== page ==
The Woman In Black
Hammer Horror Time
Daniel Radcliffe Goes Gothic
By Cole Smithey
"The Woman in Black" is a minor key gothic spooky that feels like visiting with a long-lost friend thanks to its renowned Hammer Films pedigree. The nightmarish movie, based on Susan Hill's 1983 ghost story has the honor of being the first England-made Hammer picture in 35 years. While this delightfully creepy haunted house drama doesn't boast the cleavage-bearing temptations or tongue-in-cheek camp of such celebrated Hammer films as the 1969 classic "Taste the Blood of Dracula." Instead, "The Woman in Black" delivers plenty of gasp-inducing chills in a moody setting where its child characters are more likely to perish than to survive. The simultaneous demise of three young sisters at the start of the movie initiates the viewer into the story’s macabre landscape where horrors pop.
Transitioning out of his years attached to the Harry Potter franchise, Daniel Radcliffe is well-if-not-perfectly cast as Arthur Kipps, a widowed solicitor living in Victorian-era England. The loss of his wife during childbirth has left the heavy-hearted Kipps living as the single father of his four-year-old son Joseph (Misha Handley). Under threat of losing his job due to his bereaved demeanor, Kipps is sent to the eastern coastal village of Crythin Gifford to finalize legal paperwork pertaining to one Alice Drablow, a recently deceased widow with a history of tragedy. The widow's predictably tumbledown home is a cursed mansion named Eel Marsh House. The eerie dwelling harbors more than its share of ghosts. The dauntingly remote property is located at the end of a long causeway. When the tide comes in, the sprawling residence transforms into an island cut off from the mainland. Naturally, Kipps must spend a few nights in the haunted palace where ghoulish faces appear and things go bump in the night. A unique collection of wind-up children’s toys brings a clatter of reanimated weirdness in a room where a rocking chair is home to a female ghost with a proclivity for wearing black.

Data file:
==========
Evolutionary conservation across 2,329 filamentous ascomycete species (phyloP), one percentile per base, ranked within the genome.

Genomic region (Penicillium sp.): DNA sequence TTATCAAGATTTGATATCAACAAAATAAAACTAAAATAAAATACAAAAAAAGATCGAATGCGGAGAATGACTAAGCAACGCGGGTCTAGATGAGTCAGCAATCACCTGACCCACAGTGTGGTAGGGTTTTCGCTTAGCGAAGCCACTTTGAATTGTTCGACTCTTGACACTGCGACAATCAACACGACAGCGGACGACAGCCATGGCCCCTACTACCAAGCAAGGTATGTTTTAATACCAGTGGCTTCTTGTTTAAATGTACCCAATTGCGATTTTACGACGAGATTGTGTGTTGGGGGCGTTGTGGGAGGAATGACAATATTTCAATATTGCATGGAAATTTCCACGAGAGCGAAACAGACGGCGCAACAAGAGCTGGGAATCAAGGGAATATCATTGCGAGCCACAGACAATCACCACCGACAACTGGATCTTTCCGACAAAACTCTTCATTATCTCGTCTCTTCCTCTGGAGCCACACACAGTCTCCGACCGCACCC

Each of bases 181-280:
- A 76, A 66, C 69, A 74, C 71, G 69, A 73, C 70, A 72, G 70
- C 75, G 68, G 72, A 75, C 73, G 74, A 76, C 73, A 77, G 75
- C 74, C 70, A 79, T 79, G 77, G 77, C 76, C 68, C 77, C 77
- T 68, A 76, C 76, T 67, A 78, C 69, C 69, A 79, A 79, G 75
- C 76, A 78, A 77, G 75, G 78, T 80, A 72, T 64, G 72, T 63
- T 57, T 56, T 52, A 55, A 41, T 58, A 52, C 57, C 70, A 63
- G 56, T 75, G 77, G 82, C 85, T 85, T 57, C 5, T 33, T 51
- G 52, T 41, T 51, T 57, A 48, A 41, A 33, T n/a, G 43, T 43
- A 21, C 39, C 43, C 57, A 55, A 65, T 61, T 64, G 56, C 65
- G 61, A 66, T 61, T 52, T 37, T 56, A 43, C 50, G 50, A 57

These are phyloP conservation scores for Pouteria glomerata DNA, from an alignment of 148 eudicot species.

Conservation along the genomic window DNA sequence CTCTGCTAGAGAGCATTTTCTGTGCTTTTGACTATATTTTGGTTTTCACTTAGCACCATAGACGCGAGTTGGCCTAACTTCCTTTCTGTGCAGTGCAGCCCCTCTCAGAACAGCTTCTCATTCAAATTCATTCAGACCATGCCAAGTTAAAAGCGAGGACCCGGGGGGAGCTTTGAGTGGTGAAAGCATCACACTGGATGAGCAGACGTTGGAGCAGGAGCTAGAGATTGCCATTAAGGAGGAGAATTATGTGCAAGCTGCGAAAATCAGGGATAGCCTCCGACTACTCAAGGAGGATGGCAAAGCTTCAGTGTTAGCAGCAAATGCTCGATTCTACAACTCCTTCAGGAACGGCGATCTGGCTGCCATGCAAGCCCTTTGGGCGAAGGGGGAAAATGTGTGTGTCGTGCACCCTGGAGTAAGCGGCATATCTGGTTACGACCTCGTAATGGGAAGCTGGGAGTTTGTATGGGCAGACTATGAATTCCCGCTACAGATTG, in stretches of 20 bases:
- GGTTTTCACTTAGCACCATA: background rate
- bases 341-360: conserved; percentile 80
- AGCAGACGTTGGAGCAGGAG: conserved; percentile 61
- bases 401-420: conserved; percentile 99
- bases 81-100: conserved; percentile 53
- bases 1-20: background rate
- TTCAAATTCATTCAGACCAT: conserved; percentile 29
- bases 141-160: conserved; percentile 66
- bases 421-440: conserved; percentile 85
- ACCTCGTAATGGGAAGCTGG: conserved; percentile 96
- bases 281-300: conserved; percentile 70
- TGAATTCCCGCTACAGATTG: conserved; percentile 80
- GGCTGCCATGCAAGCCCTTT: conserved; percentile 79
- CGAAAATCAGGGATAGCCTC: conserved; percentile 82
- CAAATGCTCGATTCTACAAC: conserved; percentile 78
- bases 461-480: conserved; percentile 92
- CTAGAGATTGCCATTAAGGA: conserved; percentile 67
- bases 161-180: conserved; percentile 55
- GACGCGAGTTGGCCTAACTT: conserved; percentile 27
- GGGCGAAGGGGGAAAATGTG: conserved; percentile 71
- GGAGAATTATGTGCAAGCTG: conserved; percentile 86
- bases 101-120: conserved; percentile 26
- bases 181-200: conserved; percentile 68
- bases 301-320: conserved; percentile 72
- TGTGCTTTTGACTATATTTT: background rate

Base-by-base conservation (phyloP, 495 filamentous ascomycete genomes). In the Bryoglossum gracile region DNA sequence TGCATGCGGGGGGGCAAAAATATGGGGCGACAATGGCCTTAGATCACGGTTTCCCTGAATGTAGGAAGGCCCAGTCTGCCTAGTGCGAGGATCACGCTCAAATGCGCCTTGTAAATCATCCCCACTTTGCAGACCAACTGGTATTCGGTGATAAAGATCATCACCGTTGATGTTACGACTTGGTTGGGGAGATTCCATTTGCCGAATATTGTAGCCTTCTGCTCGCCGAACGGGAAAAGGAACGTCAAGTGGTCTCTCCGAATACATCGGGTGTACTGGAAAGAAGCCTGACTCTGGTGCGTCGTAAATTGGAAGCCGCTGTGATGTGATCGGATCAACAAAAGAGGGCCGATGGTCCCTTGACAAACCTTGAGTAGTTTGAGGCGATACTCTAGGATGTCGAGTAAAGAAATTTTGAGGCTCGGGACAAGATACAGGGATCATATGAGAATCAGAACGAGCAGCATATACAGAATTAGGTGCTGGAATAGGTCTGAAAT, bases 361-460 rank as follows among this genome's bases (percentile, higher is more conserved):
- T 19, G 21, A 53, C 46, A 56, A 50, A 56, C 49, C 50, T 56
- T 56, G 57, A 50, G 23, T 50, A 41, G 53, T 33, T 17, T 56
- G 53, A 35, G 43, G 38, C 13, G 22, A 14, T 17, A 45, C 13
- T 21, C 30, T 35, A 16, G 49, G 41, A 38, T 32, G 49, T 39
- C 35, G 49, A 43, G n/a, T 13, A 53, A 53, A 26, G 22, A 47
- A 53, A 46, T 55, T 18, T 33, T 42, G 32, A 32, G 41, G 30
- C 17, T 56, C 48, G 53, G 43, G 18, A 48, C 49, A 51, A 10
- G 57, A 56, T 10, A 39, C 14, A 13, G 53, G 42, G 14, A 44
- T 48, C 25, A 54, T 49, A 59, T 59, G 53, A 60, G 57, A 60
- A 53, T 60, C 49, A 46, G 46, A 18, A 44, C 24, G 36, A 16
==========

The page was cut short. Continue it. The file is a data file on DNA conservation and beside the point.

The filmmakers have a field day with brooding visual shocks accompanied by loud jarring noises. Ghastly demonic faces are deployed with disturbing accuracy. There were at least a couple of screams from members of the critic-filled screening I attended. Kave Quinn’s meticulous production design squares subtly with Paul Ghirardani’s precise art direction to bring every composition brimming with tasteful treats of lurking wickedness. Very little blood is spilled, but when it effuses from a sick child’s mouth the thick red liquid makes a palpable impression. An ominous crucifix protrudes from the marsh alongside the road. It just wouldn’t be a proper Hammer film without at least one looming crucifix. The foreboding object enables one of the pictures most suspenseful sequences. Kipps and his only friend in town, Dally (Ciaran Hinds), do some marsh dredging that furnishes the screen with an especially dark revelation.
“The Woman in Black” possesses a purity of purpose. Its goal is to seduce the audience into a supernatural realm of somnambulist existence with the power of suggestion. It’s an idyllic horror film to reboot a highly regarded horror studio known for depriving young audiences of their sleep. Nightmares will follow, perhaps even for the not so young.
Rated PG-13. 94 mins. (B) (Three Stars - out of five/no halves)